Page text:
Scientists at the Massachusetts Institute of Technology (MIT) and Harvard have designed nanoparticles that target cancer cells to deliver a localised dose of chemotherapy drugs.
Anti-cancer drugs are by nature designed to kill cells. However, many are not selective enough to recognise which cells are normal and which form part of a tumour. This leads to many of the side effects associated with chemotherapy.
Speaking to Drugresearcher.com, Dr Omid Farokhzad from Harvard University, US, said: "Our targeted nanoparticles are designed and engineered to differentiate tumour cells from normal cells and once inside the cancer cell, to release their chemotherapy payload.
"We are able to get a substantially higher dose inside the cancer cell but actually using a much lower overall dose."
The result is that not only are more cancer cells destroyed but also fewer healthy cells are killed, leading to fewer side effects.
"With a normal cancer drug, dosing is limited by toxicity but with targeted nanoparticles that reduce these adverse effects, it is possible to increase efficacy while decreasing toxicity," said Dr Farokhzad.
The type of nanoparticles designed by Dr Farokhzad and his colleague Robert Langer from MIT, called aptamers, are small strips of RNA that can form a huge variety of structures and so bind to many different targets. However, by choosing the right nucleotide sequence, you can design an aptamer with a specific structure that will only bind to one target.
In this case, the scientists developed an aptamer that recognises and binds to a specific antigen found on the surface of cancer cells in prostrate cancer.
The scientists then compared aptamer-delivered chemotherapy to traditional chemotherapy in mice that had been given human prostate cancer. Five of the seven mice had complete tumour reduction using aptamer delivered chemotherapy compared with only two that received traditional treatment.
Also, using their new technology, survival rates were 100 per cent over the study period, compared to only 57 per cent using traditional chemotherapy.
"Amazingly, a single administration of the drug was enough to achieve tumour eradication," said Dr Farokhzad.
Although nanoparticle delivery systems do lead to more expensive drug treatments, Dr Farokhzad explained: "When you look at overall healthcare costs, there is expected to be a substantial saving."
Having already demonstrated the efficacy of the system in mice, the team hopes to move into human trials within the next two years.
Dr Farokhzad said: "We have put together a system where we believe there's a very high chance of clinical success."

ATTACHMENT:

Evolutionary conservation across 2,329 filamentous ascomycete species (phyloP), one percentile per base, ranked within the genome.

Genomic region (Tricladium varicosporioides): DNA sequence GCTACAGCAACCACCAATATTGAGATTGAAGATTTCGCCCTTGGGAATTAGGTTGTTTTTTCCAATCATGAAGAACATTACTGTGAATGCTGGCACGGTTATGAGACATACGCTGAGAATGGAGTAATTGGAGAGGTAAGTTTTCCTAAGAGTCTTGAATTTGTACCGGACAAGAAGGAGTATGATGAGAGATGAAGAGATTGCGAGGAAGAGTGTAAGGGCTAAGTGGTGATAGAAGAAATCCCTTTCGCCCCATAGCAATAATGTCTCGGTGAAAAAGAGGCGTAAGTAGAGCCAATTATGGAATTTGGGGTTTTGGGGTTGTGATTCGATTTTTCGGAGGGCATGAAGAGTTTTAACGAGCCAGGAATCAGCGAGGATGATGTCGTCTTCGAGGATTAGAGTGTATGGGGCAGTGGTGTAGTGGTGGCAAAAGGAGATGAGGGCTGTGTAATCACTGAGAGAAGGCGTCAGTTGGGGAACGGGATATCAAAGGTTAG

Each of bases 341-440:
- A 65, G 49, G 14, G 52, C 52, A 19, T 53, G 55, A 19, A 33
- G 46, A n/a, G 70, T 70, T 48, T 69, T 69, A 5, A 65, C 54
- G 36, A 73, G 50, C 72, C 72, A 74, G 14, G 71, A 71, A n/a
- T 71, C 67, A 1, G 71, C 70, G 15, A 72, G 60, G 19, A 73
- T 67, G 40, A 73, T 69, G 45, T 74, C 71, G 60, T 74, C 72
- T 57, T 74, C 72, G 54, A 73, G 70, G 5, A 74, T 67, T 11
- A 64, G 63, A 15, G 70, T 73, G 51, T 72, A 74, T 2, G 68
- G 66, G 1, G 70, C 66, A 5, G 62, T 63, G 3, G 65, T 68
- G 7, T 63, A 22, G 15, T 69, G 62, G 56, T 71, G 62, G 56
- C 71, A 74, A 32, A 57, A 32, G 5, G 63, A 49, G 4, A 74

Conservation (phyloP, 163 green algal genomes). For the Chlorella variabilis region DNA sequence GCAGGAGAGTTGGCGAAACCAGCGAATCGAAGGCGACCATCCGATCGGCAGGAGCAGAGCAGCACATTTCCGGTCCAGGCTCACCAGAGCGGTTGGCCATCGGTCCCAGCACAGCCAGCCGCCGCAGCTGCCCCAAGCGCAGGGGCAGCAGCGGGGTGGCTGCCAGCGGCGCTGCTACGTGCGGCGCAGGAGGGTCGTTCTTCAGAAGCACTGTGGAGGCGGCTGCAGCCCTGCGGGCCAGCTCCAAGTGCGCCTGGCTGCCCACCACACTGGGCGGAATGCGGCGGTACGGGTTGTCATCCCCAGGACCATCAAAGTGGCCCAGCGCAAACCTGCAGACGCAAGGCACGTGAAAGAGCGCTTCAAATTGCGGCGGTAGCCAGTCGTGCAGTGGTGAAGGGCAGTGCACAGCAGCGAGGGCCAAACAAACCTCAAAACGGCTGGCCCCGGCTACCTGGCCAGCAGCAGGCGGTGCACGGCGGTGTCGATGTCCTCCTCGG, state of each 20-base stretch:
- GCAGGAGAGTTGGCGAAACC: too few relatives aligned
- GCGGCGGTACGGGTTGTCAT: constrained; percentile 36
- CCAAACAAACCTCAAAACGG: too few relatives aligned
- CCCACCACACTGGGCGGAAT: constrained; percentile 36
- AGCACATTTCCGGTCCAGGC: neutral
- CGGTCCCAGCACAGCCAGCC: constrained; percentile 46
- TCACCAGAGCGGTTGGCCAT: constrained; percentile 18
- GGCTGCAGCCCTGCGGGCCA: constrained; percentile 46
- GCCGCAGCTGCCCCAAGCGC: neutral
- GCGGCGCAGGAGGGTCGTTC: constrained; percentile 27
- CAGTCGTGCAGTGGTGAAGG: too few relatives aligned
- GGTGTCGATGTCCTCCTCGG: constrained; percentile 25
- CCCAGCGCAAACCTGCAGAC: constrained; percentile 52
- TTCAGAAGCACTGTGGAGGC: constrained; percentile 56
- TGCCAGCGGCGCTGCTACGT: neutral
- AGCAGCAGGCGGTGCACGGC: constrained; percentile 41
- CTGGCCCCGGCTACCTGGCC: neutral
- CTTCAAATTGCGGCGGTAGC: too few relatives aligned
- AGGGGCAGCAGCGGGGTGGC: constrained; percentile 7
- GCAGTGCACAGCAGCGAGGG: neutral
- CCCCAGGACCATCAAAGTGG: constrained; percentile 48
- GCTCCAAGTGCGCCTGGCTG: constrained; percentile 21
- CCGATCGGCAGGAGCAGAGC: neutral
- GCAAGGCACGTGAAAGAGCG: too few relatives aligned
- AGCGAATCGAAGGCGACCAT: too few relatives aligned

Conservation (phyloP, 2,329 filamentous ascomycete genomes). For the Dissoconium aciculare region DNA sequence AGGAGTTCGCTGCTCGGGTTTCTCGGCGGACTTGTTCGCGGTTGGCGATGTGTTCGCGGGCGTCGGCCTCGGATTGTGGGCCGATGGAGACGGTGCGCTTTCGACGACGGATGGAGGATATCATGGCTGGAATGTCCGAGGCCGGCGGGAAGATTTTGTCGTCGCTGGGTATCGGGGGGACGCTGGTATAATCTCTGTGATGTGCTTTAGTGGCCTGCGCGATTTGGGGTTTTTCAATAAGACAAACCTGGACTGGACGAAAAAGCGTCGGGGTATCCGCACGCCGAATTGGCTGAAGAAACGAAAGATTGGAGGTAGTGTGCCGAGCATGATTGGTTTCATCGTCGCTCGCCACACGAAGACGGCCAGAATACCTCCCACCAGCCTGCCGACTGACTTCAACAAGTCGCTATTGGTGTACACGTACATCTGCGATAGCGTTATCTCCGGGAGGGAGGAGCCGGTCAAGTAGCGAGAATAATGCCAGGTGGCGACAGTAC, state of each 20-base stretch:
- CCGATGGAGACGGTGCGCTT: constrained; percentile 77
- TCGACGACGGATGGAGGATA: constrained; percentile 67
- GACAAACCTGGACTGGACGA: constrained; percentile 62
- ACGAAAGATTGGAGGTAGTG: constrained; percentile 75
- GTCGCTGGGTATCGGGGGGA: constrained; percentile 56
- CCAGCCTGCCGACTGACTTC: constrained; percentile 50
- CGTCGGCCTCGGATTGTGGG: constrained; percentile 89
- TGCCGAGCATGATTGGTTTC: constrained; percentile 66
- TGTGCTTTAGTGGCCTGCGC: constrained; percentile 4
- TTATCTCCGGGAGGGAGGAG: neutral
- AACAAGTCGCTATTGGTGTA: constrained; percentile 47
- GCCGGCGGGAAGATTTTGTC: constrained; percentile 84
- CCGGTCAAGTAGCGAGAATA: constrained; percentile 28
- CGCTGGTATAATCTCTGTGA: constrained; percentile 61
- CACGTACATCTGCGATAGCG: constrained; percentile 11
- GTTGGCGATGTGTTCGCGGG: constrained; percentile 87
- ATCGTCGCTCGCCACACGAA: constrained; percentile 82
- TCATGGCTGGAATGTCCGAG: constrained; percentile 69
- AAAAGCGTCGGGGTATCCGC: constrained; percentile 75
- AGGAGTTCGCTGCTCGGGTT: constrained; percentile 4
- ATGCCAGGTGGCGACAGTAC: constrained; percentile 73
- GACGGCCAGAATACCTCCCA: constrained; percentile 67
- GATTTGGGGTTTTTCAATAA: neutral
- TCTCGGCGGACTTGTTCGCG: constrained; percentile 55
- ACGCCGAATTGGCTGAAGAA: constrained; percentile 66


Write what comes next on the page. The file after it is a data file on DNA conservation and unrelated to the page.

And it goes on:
The team have achieved this by using components that have already been approved by the FDA and ensuring the process is both easy to manufacture and easy to scale up.
The technology is now being investigated for use in a range of other diseases such as pancreatic and breast cancer and cardiovascular disease. In addition, Dr Farokhzad said the research team are also looking into much more sophisticated, multi-functional systems.
Such nanoparticles systems could, for example, sense, image and treat cancer at the same time or sutomatically stop dosing a drug when necessary.
Paul Rothermund from California Institute of Technology (Caltech), US, was also given an award for his development of 'DNA origami'. Rothermund invented a technique to arrange a single strand of DNA into any 2D shape using shorter strands of DNA to hold it in place.
The resultant DNA scaffold could be used, for example, to hold proteins in the specific way they are arranged in live cells but also allowing scientists to work independently of living materials, giving them much more freedom in their research.
A further award was given to another research team from Harvard led by Charles Leiber. They developed silicon nanowires that link to live mammalian neurons, allowing them to model complex brain activity.
Although not one of the top five, a third Harvard research team were also recognised by the awards. The scientists, led by Robert Westervelt created a chip that can control the motion of biological cells, enabling cells to be assembled one by one into artificial tissue. This can then be used to test drug efficacy.